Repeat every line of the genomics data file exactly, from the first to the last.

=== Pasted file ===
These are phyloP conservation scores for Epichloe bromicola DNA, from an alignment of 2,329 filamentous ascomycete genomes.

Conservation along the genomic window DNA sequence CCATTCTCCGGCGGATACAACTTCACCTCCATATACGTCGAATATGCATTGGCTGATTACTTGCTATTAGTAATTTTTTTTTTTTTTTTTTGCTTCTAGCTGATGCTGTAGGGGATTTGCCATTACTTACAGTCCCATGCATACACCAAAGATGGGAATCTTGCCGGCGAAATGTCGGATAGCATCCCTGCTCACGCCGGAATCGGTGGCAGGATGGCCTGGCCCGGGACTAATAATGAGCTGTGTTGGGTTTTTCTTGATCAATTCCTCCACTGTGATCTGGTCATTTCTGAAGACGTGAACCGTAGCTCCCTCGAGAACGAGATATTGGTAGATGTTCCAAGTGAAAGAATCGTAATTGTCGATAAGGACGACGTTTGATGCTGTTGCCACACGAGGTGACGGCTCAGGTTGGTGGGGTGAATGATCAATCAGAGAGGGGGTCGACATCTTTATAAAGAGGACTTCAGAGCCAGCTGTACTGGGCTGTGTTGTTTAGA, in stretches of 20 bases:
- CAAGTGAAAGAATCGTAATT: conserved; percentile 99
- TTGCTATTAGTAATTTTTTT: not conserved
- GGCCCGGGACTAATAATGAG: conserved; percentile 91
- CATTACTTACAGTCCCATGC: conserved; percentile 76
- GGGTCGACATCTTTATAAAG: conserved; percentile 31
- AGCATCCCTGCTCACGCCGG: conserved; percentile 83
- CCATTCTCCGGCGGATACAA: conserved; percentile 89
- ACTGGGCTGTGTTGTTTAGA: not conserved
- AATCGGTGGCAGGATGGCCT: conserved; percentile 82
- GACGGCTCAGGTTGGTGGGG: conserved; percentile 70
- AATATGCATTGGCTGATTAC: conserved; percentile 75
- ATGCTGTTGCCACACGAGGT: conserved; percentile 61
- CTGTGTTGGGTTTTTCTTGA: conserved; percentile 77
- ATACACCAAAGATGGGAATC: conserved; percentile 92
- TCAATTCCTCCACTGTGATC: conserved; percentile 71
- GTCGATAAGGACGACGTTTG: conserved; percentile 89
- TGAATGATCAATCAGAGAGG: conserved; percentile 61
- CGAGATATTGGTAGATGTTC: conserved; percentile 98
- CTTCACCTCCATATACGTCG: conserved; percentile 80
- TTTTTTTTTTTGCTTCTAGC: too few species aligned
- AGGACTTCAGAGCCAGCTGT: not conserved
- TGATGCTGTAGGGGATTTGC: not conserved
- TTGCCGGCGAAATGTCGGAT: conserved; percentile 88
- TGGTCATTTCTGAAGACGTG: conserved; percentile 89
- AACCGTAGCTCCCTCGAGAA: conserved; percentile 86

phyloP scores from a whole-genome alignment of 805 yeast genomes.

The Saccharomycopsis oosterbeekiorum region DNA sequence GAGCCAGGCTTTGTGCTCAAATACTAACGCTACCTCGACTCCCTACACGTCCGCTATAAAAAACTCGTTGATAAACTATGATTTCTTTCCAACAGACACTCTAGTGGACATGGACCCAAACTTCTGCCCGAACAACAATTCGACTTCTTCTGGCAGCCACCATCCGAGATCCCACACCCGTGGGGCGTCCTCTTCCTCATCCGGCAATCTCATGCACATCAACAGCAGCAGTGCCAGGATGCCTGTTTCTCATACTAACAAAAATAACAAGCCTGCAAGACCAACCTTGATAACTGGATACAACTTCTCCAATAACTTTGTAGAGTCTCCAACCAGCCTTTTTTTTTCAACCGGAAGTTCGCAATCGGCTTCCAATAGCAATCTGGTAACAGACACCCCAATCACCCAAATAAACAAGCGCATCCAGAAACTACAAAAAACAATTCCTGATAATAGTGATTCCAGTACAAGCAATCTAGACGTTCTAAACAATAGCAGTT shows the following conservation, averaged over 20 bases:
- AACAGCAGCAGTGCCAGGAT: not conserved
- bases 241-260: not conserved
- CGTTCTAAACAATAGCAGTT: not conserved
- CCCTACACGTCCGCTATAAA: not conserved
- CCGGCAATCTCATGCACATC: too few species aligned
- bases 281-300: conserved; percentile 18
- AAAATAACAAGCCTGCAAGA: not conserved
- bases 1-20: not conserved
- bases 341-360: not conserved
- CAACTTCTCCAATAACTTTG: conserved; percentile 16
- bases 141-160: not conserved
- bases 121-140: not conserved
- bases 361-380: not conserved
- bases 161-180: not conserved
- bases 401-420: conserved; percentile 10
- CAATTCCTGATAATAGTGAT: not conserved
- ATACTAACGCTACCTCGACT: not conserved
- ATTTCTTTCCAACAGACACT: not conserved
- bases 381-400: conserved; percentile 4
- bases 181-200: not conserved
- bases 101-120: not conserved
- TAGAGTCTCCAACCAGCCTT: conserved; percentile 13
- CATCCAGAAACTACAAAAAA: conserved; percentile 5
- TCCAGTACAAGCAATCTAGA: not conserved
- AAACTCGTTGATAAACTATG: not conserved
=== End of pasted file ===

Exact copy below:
These are phyloP conservation scores for Epichloe bromicola DNA, from an alignment of 2,329 filamentous ascomycete genomes.

Conservation along the genomic window DNA sequence CCATTCTCCGGCGGATACAACTTCACCTCCATATACGTCGAATATGCATTGGCTGATTACTTGCTATTAGTAATTTTTTTTTTTTTTTTTTGCTTCTAGCTGATGCTGTAGGGGATTTGCCATTACTTACAGTCCCATGCATACACCAAAGATGGGAATCTTGCCGGCGAAATGTCGGATAGCATCCCTGCTCACGCCGGAATCGGTGGCAGGATGGCCTGGCCCGGGACTAATAATGAGCTGTGTTGGGTTTTTCTTGATCAATTCCTCCACTGTGATCTGGTCATTTCTGAAGACGTGAACCGTAGCTCCCTCGAGAACGAGATATTGGTAGATGTTCCAAGTGAAAGAATCGTAATTGTCGATAAGGACGACGTTTGATGCTGTTGCCACACGAGGTGACGGCTCAGGTTGGTGGGGTGAATGATCAATCAGAGAGGGGGTCGACATCTTTATAAAGAGGACTTCAGAGCCAGCTGTACTGGGCTGTGTTGTTTAGA, in stretches of 20 bases:
- CAAGTGAAAGAATCGTAATT: conserved; percentile 99
- TTGCTATTAGTAATTTTTTT: not conserved
- GGCCCGGGACTAATAATGAG: conserved; percentile 91
- CATTACTTACAGTCCCATGC: conserved; percentile 76
- GGGTCGACATCTTTATAAAG: conserved; percentile 31
- AGCATCCCTGCTCACGCCGG: conserved; percentile 83
- CCATTCTCCGGCGGATACAA: conserved; percentile 89
- ACTGGGCTGTGTTGTTTAGA: not conserved
- AATCGGTGGCAGGATGGCCT: conserved; percentile 82
- GACGGCTCAGGTTGGTGGGG: conserved; percentile 70
- AATATGCATTGGCTGATTAC: conserved; percentile 75
- ATGCTGTTGCCACACGAGGT: conserved; percentile 61
- CTGTGTTGGGTTTTTCTTGA: conserved; percentile 77
- ATACACCAAAGATGGGAATC: conserved; percentile 92
- TCAATTCCTCCACTGTGATC: conserved; percentile 71
- GTCGATAAGGACGACGTTTG: conserved; percentile 89
- TGAATGATCAATCAGAGAGG: conserved; percentile 61
- CGAGATATTGGTAGATGTTC: conserved; percentile 98
- CTTCACCTCCATATACGTCG: conserved; percentile 80
- TTTTTTTTTTTGCTTCTAGC: too few species aligned
- AGGACTTCAGAGCCAGCTGT: not conserved
- TGATGCTGTAGGGGATTTGC: not conserved
- TTGCCGGCGAAATGTCGGAT: conserved; percentile 88
- TGGTCATTTCTGAAGACGTG: conserved; percentile 89
- AACCGTAGCTCCCTCGAGAA: conserved; percentile 86

phyloP scores from a whole-genome alignment of 805 yeast genomes.

The Saccharomycopsis oosterbeekiorum region DNA sequence GAGCCAGGCTTTGTGCTCAAATACTAACGCTACCTCGACTCCCTACACGTCCGCTATAAAAAACTCGTTGATAAACTATGATTTCTTTCCAACAGACACTCTAGTGGACATGGACCCAAACTTCTGCCCGAACAACAATTCGACTTCTTCTGGCAGCCACCATCCGAGATCCCACACCCGTGGGGCGTCCTCTTCCTCATCCGGCAATCTCATGCACATCAACAGCAGCAGTGCCAGGATGCCTGTTTCTCATACTAACAAAAATAACAAGCCTGCAAGACCAACCTTGATAACTGGATACAACTTCTCCAATAACTTTGTAGAGTCTCCAACCAGCCTTTTTTTTTCAACCGGAAGTTCGCAATCGGCTTCCAATAGCAATCTGGTAACAGACACCCCAATCACCCAAATAAACAAGCGCATCCAGAAACTACAAAAAACAATTCCTGATAATAGTGATTCCAGTACAAGCAATCTAGACGTTCTAAACAATAGCAGTT shows the following conservation, averaged over 20 bases:
- AACAGCAGCAGTGCCAGGAT: not conserved
- bases 241-260: not conserved
- CGTTCTAAACAATAGCAGTT: not conserved
- CCCTACACGTCCGCTATAAA: not conserved
- CCGGCAATCTCATGCACATC: too few species aligned
- bases 281-300: conserved; percentile 18
- AAAATAACAAGCCTGCAAGA: not conserved
- bases 1-20: not conserved
- bases 341-360: not conserved
- CAACTTCTCCAATAACTTTG: conserved; percentile 16
- bases 141-160: not conserved
- bases 121-140: not conserved
- bases 361-380: not conserved
- bases 161-180: not conserved
- bases 401-420: conserved; percentile 10
- CAATTCCTGATAATAGTGAT: not conserved
- ATACTAACGCTACCTCGACT: not conserved
- ATTTCTTTCCAACAGACACT: not conserved
- bases 381-400: conserved; percentile 4
- bases 181-200: not conserved
- bases 101-120: not conserved
- TAGAGTCTCCAACCAGCCTT: conserved; percentile 13
- CATCCAGAAACTACAAAAAA: conserved; percentile 5
- TCCAGTACAAGCAATCTAGA: not conserved
- AAACTCGTTGATAAACTATG: not conserved